Freshmen compare their expectations of college to their experiences thus far
by Allison Simon
In high school, many students think of college as a time of nightly parties, meeting new people and having carefree fun. They see it as a place to express themselves more freely, experience living on their own, making their own decisions and creating new friends instantly.
“At first it was hard to make friends because you do not know anyone starting out,” sophomore Dane Rausch says. “But once you get to know people, you have a great group of friends.”
While this is what some think in high school, college can also be intimidating. Students are on their own for the first time, with no one to cook dinner, make sure they go to class, do homework and keep their laundry nice, neat and clean.
“College is different than high school because it is totally up to you whether you pass or fail,” freshman Morgan Jamis says. “[Since] college is not required, nobody forces you to be here; you have to want to succeed.”
While college is a new experience for everyone, each student can take something different away.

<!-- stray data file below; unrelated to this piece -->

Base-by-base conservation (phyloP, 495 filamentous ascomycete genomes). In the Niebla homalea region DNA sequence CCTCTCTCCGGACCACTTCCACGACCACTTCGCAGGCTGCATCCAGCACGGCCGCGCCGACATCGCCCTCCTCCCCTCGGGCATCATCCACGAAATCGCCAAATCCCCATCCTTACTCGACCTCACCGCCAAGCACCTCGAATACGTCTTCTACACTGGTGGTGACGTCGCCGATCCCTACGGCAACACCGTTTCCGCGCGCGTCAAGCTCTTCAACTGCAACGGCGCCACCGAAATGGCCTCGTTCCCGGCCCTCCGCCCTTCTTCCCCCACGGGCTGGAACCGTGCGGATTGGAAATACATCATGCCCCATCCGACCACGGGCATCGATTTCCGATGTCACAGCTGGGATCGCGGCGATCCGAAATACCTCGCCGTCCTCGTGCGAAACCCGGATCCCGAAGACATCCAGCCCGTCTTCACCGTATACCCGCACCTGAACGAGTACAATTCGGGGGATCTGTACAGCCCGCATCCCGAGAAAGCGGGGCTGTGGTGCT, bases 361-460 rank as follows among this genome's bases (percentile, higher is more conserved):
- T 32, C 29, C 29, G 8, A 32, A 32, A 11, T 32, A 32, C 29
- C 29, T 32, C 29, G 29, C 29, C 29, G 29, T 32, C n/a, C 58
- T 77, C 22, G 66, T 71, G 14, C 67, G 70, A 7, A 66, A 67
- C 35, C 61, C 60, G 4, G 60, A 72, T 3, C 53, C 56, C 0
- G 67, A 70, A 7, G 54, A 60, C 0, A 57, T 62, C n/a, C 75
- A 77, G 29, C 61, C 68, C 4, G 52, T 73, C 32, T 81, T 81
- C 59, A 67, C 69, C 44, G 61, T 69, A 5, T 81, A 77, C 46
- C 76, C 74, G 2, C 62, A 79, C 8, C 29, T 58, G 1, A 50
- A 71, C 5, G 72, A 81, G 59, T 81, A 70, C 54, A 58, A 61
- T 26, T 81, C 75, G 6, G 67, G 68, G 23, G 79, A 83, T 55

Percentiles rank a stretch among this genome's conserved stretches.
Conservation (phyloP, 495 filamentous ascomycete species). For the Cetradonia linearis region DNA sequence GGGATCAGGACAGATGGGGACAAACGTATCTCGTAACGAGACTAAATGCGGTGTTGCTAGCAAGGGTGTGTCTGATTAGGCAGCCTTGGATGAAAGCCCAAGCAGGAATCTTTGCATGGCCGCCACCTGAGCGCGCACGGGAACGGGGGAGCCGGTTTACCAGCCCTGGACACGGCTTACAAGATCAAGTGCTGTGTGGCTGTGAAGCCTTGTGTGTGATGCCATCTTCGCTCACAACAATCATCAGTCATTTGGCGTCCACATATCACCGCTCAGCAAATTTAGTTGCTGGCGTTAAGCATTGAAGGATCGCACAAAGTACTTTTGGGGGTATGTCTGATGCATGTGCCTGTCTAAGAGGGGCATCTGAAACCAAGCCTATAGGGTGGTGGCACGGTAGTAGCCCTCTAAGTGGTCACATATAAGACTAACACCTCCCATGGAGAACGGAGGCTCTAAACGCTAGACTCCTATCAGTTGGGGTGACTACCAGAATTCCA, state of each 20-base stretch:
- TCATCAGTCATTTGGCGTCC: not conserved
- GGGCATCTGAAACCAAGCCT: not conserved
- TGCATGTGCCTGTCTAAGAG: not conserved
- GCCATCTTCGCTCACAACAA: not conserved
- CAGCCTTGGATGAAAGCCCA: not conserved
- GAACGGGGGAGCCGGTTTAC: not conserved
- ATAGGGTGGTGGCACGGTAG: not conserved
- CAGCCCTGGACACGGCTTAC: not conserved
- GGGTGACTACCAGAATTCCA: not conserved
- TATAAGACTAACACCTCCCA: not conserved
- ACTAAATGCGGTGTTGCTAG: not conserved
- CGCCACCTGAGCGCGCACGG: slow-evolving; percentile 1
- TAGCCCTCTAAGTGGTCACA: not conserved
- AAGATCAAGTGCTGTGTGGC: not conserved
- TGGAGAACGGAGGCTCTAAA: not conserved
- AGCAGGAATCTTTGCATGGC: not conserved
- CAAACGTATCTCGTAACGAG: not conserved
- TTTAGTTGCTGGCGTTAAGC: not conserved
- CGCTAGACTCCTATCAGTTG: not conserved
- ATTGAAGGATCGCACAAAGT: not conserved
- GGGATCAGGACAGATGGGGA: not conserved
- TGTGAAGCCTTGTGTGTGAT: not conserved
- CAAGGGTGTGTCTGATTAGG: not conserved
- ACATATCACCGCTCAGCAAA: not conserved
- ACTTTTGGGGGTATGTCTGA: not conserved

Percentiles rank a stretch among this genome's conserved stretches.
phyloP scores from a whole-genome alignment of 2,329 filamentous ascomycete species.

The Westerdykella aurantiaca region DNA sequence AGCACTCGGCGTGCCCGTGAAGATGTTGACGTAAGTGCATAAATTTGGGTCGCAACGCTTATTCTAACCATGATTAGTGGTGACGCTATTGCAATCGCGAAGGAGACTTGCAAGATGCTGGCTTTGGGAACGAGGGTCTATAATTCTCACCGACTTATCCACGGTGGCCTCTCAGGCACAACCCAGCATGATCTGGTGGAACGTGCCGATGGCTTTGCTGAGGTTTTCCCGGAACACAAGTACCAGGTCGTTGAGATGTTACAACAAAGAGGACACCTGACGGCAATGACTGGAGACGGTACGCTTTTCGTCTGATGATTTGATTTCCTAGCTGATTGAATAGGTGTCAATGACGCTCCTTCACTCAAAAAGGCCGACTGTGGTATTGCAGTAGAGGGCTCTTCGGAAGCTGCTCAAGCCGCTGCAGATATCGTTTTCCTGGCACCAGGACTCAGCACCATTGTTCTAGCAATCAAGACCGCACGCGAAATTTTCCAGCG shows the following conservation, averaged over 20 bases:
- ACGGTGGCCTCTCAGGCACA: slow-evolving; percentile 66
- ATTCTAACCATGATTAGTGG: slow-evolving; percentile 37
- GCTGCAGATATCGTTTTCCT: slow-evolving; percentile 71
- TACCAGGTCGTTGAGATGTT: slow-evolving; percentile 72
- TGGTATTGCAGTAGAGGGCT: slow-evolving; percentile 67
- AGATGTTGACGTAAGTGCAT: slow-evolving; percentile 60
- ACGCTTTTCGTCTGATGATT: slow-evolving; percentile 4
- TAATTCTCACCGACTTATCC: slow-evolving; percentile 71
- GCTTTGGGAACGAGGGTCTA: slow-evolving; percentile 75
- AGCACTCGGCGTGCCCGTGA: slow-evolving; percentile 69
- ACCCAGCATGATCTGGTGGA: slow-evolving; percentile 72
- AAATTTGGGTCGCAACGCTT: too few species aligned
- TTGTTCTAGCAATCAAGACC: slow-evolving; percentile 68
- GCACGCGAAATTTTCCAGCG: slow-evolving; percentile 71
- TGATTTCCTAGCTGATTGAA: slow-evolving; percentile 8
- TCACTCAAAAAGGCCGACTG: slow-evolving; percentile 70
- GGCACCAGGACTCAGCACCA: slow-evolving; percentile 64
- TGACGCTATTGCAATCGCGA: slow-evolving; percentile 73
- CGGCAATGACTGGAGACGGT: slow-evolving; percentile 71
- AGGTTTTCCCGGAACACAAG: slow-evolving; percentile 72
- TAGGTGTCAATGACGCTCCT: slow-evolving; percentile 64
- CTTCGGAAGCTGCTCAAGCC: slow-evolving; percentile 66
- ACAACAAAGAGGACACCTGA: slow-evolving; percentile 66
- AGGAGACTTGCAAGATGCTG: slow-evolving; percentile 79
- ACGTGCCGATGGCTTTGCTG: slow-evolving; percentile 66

“In college we get a lot more free time and freedom to do anything we want compared to high school. I stay on top of my homework and manage my time better now that I’m in college,” freshman Keith Timmons says.
For some, college teaches patience, while others continue to grow in their maturity.
“Going to college has made me more reasonable, respectful and more mature,” freshman AJ Razo says.
Another aspect that can be challenging is that close friends from high school are often separated.
“Staying in touch with friends is probably the hardest thing about college since everyone goes to different places and are not five minutes away,” Jamis says. “Breaks from school are usually spent with friends from different colleges.”